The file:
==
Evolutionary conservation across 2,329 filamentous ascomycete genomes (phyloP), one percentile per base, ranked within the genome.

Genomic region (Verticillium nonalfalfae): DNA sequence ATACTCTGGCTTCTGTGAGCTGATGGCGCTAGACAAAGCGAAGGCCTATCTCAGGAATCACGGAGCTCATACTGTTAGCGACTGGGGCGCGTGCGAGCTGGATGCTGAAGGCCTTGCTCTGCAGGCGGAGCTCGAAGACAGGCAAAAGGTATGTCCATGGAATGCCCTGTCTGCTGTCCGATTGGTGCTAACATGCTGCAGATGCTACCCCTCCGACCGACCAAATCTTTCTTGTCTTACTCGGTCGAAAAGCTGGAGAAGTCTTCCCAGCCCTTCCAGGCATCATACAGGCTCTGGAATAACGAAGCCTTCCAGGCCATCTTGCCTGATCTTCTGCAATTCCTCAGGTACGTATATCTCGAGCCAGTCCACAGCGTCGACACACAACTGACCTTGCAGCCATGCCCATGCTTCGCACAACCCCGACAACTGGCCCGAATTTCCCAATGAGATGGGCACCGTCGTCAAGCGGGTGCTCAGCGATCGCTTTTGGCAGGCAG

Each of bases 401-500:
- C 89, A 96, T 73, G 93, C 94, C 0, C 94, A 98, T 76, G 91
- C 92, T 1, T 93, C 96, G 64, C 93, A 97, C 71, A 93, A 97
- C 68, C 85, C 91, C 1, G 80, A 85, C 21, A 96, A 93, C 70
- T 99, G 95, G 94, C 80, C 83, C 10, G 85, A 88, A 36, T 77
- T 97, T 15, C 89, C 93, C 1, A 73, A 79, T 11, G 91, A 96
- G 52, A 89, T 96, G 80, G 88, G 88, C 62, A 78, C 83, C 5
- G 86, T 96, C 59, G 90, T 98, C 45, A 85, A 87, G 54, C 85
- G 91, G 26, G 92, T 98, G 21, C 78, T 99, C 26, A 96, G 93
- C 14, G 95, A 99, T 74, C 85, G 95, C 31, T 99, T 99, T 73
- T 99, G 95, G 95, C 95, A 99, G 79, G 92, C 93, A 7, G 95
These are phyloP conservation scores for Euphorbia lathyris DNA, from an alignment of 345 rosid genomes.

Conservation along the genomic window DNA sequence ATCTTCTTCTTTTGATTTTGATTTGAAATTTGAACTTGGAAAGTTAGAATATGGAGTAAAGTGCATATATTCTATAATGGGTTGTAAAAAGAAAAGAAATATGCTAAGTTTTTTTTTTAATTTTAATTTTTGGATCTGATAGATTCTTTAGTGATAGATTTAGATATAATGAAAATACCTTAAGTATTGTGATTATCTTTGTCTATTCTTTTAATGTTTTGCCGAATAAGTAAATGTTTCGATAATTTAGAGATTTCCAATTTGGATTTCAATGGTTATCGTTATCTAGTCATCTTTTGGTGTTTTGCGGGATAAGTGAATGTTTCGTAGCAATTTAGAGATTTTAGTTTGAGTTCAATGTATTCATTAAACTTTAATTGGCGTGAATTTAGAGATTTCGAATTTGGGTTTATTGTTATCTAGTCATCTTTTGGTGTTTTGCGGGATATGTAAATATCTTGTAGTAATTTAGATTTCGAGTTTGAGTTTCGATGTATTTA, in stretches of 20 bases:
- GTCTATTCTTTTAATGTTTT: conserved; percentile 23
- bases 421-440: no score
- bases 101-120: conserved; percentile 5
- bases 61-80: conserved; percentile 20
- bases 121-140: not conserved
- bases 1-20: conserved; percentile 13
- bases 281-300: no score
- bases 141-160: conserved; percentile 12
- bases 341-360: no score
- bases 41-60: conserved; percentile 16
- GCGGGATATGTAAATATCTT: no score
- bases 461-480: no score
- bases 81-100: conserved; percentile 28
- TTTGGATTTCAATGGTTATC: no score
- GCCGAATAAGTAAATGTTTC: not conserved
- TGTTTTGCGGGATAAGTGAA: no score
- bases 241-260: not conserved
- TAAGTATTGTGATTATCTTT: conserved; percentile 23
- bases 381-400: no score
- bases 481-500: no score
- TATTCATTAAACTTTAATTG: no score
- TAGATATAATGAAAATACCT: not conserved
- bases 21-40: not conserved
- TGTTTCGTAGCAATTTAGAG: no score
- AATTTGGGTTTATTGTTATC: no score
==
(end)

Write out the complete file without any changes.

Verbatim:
Evolutionary conservation across 2,329 filamentous ascomycete genomes (phyloP), one percentile per base, ranked within the genome.

Genomic region (Verticillium nonalfalfae): DNA sequence ATACTCTGGCTTCTGTGAGCTGATGGCGCTAGACAAAGCGAAGGCCTATCTCAGGAATCACGGAGCTCATACTGTTAGCGACTGGGGCGCGTGCGAGCTGGATGCTGAAGGCCTTGCTCTGCAGGCGGAGCTCGAAGACAGGCAAAAGGTATGTCCATGGAATGCCCTGTCTGCTGTCCGATTGGTGCTAACATGCTGCAGATGCTACCCCTCCGACCGACCAAATCTTTCTTGTCTTACTCGGTCGAAAAGCTGGAGAAGTCTTCCCAGCCCTTCCAGGCATCATACAGGCTCTGGAATAACGAAGCCTTCCAGGCCATCTTGCCTGATCTTCTGCAATTCCTCAGGTACGTATATCTCGAGCCAGTCCACAGCGTCGACACACAACTGACCTTGCAGCCATGCCCATGCTTCGCACAACCCCGACAACTGGCCCGAATTTCCCAATGAGATGGGCACCGTCGTCAAGCGGGTGCTCAGCGATCGCTTTTGGCAGGCAG

Each of bases 401-500:
- C 89, A 96, T 73, G 93, C 94, C 0, C 94, A 98, T 76, G 91
- C 92, T 1, T 93, C 96, G 64, C 93, A 97, C 71, A 93, A 97
- C 68, C 85, C 91, C 1, G 80, A 85, C 21, A 96, A 93, C 70
- T 99, G 95, G 94, C 80, C 83, C 10, G 85, A 88, A 36, T 77
- T 97, T 15, C 89, C 93, C 1, A 73, A 79, T 11, G 91, A 96
- G 52, A 89, T 96, G 80, G 88, G 88, C 62, A 78, C 83, C 5
- G 86, T 96, C 59, G 90, T 98, C 45, A 85, A 87, G 54, C 85
- G 91, G 26, G 92, T 98, G 21, C 78, T 99, C 26, A 96, G 93
- C 14, G 95, A 99, T 74, C 85, G 95, C 31, T 99, T 99, T 73
- T 99, G 95, G 95, C 95, A 99, G 79, G 92, C 93, A 7, G 95
These are phyloP conservation scores for Euphorbia lathyris DNA, from an alignment of 345 rosid genomes.

Conservation along the genomic window DNA sequence ATCTTCTTCTTTTGATTTTGATTTGAAATTTGAACTTGGAAAGTTAGAATATGGAGTAAAGTGCATATATTCTATAATGGGTTGTAAAAAGAAAAGAAATATGCTAAGTTTTTTTTTTAATTTTAATTTTTGGATCTGATAGATTCTTTAGTGATAGATTTAGATATAATGAAAATACCTTAAGTATTGTGATTATCTTTGTCTATTCTTTTAATGTTTTGCCGAATAAGTAAATGTTTCGATAATTTAGAGATTTCCAATTTGGATTTCAATGGTTATCGTTATCTAGTCATCTTTTGGTGTTTTGCGGGATAAGTGAATGTTTCGTAGCAATTTAGAGATTTTAGTTTGAGTTCAATGTATTCATTAAACTTTAATTGGCGTGAATTTAGAGATTTCGAATTTGGGTTTATTGTTATCTAGTCATCTTTTGGTGTTTTGCGGGATATGTAAATATCTTGTAGTAATTTAGATTTCGAGTTTGAGTTTCGATGTATTTA, in stretches of 20 bases:
- GTCTATTCTTTTAATGTTTT: conserved; percentile 23
- bases 421-440: no score
- bases 101-120: conserved; percentile 5
- bases 61-80: conserved; percentile 20
- bases 121-140: not conserved
- bases 1-20: conserved; percentile 13
- bases 281-300: no score
- bases 141-160: conserved; percentile 12
- bases 341-360: no score
- bases 41-60: conserved; percentile 16
- GCGGGATATGTAAATATCTT: no score
- bases 461-480: no score
- bases 81-100: conserved; percentile 28
- TTTGGATTTCAATGGTTATC: no score
- GCCGAATAAGTAAATGTTTC: not conserved
- TGTTTTGCGGGATAAGTGAA: no score
- bases 241-260: not conserved
- TAAGTATTGTGATTATCTTT: conserved; percentile 23
- bases 381-400: no score
- bases 481-500: no score
- TATTCATTAAACTTTAATTG: no score
- TAGATATAATGAAAATACCT: not conserved
- bases 21-40: not conserved
- TGTTTCGTAGCAATTTAGAG: no score
- AATTTGGGTTTATTGTTATC: no score